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Environmental Resources:
  Environmental Radiation Monitoring Training for Tribes (ERMTT) Resources:

Emergency Preparedness

Basic Radiation Science

Environmental Protection Agency

Non-Profit Organizations and Educational Institutions

							
							
							
							

Emergency Preparedness::       [top]
The Idaho Radiation Emergency Preparedness Program (IREPP)
The IREPP provides a complete training approach for planning and responding to accidents involving radioactive material. It has been designed to address the training needs of all emergency response organizations. The IREPP includes training for emergency responders, hospital personnel, drill and exercise packages, and hands-on practical exercises.
http://67.41.40.133/irepp/

						  
						  

						  
						  

Environmental Protection Agency:       [top]
Radiation Information
The basics about uranium from the USEPA. Uranium (chemical symbol U) is a naturally-occurring radioactive element, with atomic number 92. Uranium is commonly found in very small amounts in rocks, soil, water, plants, and animals (including humans). Uranium is weakly radioactive and contributes to low levels of natural background radiation in the environment.
www.epa.gov/radiation/radionuclides/uranium.htm

Environmental Radiation Ambient Monitoring System (ERAMS)
The ERAMS is a national network of monitoring stations that regularly collect air, precipitation, drinking water, and milk samples for analysis of radioactivity. The ERAMS network, which has stations in each State, has been used to track environmental releases of radioactivity from nuclear weapons tests and nuclear accidents. Future uses of this network might include monitoring waste disposal and radioactive cleanup sites. ERAMS also documents the status and trends of environmental radioactivity; these data are published by NAREL in a quarterly report entitled Environmental Radiation Data.
www.epa.gov/narel/erams/

Environmental Radiation Ambient Monitoring System (ERAMS)
The ERAMS is a national network of monitoring stations that regularly collect air, precipitation, drinking water, and milk samples for analysis of radioactivity. The ERAMS network has been used to track environmental releases resulting from nuclear emergencies and to provide baseline data during routine conditions. Data generated from ERAMS provides the information base for making decisions necessary to ensure the protection of public health.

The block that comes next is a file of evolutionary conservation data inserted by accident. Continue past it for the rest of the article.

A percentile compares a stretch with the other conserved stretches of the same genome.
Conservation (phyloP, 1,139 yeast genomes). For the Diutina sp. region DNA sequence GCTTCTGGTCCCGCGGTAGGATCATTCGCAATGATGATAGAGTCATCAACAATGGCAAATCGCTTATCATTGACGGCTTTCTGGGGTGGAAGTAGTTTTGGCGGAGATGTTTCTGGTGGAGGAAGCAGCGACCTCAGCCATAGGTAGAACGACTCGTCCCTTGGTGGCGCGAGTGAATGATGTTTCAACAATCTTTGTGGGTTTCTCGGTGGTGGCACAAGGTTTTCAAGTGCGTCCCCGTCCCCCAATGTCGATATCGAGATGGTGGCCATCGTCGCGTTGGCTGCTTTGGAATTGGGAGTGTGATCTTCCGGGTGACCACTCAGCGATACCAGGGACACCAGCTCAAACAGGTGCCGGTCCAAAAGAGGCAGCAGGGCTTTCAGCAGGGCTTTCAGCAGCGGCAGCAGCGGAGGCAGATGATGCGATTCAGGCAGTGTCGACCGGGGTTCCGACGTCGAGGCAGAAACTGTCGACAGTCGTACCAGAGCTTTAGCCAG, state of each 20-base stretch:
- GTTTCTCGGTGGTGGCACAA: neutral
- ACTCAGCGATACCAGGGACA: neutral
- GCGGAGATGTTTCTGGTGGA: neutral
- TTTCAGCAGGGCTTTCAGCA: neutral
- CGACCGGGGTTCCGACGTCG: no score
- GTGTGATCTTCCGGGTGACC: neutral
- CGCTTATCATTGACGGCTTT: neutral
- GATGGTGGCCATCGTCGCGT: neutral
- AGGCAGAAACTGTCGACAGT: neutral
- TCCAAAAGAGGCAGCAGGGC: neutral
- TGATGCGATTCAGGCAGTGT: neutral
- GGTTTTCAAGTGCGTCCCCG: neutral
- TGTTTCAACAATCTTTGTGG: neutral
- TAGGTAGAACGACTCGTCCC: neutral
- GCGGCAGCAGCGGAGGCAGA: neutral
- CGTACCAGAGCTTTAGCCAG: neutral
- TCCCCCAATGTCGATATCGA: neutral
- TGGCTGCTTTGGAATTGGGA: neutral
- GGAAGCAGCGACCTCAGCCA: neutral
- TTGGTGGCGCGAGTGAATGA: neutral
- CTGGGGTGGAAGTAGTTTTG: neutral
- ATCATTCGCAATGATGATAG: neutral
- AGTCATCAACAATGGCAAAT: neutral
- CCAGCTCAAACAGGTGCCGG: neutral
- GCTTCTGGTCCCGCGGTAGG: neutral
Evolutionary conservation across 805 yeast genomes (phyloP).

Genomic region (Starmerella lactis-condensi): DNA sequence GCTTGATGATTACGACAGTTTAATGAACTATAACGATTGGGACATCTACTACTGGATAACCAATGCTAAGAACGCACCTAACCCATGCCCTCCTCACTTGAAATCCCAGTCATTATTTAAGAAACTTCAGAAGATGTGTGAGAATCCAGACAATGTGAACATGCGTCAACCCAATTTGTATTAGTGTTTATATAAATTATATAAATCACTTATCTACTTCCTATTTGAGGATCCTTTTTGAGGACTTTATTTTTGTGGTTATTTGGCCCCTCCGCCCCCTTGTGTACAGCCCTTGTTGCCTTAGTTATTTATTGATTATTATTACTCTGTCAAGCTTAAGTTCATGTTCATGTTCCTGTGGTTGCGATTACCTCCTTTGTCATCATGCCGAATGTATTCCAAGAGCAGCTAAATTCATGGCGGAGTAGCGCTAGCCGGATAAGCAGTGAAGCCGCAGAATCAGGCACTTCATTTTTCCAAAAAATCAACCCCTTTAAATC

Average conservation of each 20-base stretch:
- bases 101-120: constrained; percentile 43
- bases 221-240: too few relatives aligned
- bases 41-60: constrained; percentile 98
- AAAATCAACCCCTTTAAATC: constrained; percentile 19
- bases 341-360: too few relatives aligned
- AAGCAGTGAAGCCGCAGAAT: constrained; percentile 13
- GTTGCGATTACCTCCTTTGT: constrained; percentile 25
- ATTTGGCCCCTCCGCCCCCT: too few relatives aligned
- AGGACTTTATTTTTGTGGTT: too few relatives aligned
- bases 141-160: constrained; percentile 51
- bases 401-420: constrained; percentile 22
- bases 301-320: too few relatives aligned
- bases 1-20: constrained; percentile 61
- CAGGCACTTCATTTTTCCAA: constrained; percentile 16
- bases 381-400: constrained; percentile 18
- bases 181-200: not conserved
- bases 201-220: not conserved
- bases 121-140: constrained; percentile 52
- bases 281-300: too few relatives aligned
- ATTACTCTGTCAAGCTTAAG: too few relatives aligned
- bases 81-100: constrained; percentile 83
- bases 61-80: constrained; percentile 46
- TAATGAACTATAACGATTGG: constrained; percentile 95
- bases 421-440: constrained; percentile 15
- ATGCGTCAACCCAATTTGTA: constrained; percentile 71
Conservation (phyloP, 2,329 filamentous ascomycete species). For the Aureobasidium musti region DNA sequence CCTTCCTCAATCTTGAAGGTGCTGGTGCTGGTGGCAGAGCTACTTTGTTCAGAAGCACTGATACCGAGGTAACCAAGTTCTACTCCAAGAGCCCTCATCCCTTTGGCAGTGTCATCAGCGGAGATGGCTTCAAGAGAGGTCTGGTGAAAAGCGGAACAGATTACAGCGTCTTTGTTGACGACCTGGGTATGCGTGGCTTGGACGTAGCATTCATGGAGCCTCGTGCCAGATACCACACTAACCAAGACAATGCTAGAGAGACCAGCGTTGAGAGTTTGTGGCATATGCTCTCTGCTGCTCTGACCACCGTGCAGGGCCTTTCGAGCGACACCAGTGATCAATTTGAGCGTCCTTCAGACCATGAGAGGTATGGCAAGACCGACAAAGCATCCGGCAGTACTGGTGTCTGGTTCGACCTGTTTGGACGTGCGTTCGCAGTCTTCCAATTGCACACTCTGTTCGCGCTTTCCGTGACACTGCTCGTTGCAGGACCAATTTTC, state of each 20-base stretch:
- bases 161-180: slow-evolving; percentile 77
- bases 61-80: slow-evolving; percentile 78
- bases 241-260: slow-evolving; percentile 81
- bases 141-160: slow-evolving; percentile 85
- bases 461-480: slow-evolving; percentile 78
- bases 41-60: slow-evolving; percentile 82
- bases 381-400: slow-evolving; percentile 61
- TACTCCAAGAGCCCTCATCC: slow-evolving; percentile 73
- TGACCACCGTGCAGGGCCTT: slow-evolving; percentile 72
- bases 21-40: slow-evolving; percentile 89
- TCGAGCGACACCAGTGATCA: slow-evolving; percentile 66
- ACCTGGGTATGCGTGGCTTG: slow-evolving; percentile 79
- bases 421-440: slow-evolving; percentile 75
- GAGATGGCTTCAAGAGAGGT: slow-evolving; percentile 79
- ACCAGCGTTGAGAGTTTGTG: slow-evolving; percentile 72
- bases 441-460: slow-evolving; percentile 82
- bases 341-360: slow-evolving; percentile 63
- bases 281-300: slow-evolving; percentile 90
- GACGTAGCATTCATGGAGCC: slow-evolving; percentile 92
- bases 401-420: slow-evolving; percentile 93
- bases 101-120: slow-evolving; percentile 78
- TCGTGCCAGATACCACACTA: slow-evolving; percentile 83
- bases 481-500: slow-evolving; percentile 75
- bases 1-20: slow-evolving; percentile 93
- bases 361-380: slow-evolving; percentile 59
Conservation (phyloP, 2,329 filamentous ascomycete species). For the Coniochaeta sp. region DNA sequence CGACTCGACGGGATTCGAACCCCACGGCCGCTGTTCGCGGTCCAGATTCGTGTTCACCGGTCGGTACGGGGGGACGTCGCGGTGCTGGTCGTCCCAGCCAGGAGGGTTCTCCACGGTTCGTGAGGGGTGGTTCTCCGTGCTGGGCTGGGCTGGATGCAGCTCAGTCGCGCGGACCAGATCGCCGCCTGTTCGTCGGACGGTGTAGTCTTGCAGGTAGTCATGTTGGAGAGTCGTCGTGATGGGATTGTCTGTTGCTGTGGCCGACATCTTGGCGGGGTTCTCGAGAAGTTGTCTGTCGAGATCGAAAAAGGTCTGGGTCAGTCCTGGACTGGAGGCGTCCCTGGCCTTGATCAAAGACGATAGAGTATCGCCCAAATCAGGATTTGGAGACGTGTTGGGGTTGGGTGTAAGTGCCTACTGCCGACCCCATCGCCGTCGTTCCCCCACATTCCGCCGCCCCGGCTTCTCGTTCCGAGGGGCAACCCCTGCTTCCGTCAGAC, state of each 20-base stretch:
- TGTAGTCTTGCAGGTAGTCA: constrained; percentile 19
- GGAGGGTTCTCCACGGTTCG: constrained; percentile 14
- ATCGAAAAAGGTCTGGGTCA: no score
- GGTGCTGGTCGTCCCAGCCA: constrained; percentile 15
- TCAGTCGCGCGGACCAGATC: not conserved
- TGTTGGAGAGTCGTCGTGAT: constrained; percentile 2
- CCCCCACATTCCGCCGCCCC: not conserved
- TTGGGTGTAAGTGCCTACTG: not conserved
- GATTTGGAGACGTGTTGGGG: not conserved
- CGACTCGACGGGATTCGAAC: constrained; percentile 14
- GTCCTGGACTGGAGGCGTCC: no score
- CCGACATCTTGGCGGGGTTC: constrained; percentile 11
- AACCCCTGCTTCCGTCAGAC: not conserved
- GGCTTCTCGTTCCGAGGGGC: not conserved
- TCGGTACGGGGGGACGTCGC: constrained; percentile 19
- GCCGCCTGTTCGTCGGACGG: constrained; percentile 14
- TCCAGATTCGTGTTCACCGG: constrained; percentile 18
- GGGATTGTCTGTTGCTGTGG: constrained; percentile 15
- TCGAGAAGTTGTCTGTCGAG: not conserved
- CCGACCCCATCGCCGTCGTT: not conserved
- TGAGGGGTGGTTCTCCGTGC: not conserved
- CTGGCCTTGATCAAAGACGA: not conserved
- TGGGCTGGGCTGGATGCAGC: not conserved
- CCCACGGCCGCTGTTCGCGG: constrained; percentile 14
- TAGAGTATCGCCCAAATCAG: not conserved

www.epa.gov/enviro/html/erams/

Radiation Protection
Radiation has existed everywhere in the environment since the Earth's formation--in rocks, soil, water, and plants. The mining and processing of naturally occurring radioactive materials for use in medicine, power generation, consumer products, and industry inevitably generate emissions and waste. Recognizing the potential hazards of these activities, Congress designated EPA as the primary federal agency charged with protecting people and the environment from harmful and avoidable exposure to radiation.
www.epa.gov/radiation/

						  
						  

						  
						  

Basic Radiation Science:       [top]
Radiation and Life
URANIUM INFORMATION CENTRE website, with information on radiation. Good illustration of the electromagnetic spectrum. "Life on earth has developed with an ever present background of radiation. It is not something new, invented by the wit of man: radiation has always been there."
www.uic.com.au/ral.htm

Uranium and Radiation Education Outreach (UREO)
The UREO Program is an educational and public program implemented by the Environmental Education Outreach Program (EEOP) at Northern Arizona University (NAU). The goal of UREO is to increase awareness of uranium and radiation health effects and environmental issues for elementary students, high school students, and community members living in tribal communities that are impacted by the Nuclear Energy Cycle activities.
www.nau.edu/eeop/ureo

						  
						  

						  
						  

Non-Profit Organizations and Educational Institutions:       [top]
American Nuclear Society
The American Nuclear Society is a not-for-profit, international, scientific and educational organization. It was established by a group of individuals who recognized the need to unify the professional activities within the diverse fields of nuclear science and technology. December 11, 1954, marks the Society's historic beginning at the National Academy of Sciences in Washington, D.C. ANS has since developed a multifarious membership composed of approximately 10,500 engineers, scientists, administrators, and educators representing 1,600 plus corporations, educational institutions, and government agencies. The American Nuclear Society serves its members in their efforts to develop and safely apply nuclear science and technology for public benefit through knowledge exchange, professional development, and enhanced public understanding.
www.ans.org/

The Radiation Information Network
This WWW site contains information about Radiation and the professions of Radiation Protection.
www.physics.isu.edu/radinf/index.html

National Safety Council - Understanding Radiation
Natural radiation is all around us. Manmade radiation benefits our daily lives in many ways, but radiation can also pose risks. Our webpage explores this complex and often misunderstood subject. Resources for journalists and teachers are also provided.
www.nsc.org/issues/radisafe.htm

						  
							 

							  
							 

Contact:
Mansel Nelson, 928/523-1275, Mansel.Nelson@nau.edu

							
							
							
							
							
							
							
							
							
							
							
							
							
							
							
							
							
							
Environmental Education Outreach Program
PO Box 5768 * Flagstaff, AZ 86011-5768
Phone: 928/523-1275 * Fax: 928/523-1280 * email: eeop@nau.edu

Last updated: June 2, 2011

Norhtern Arizona University Insitute for Tribal Environmental Professionals Environmental Protection Agency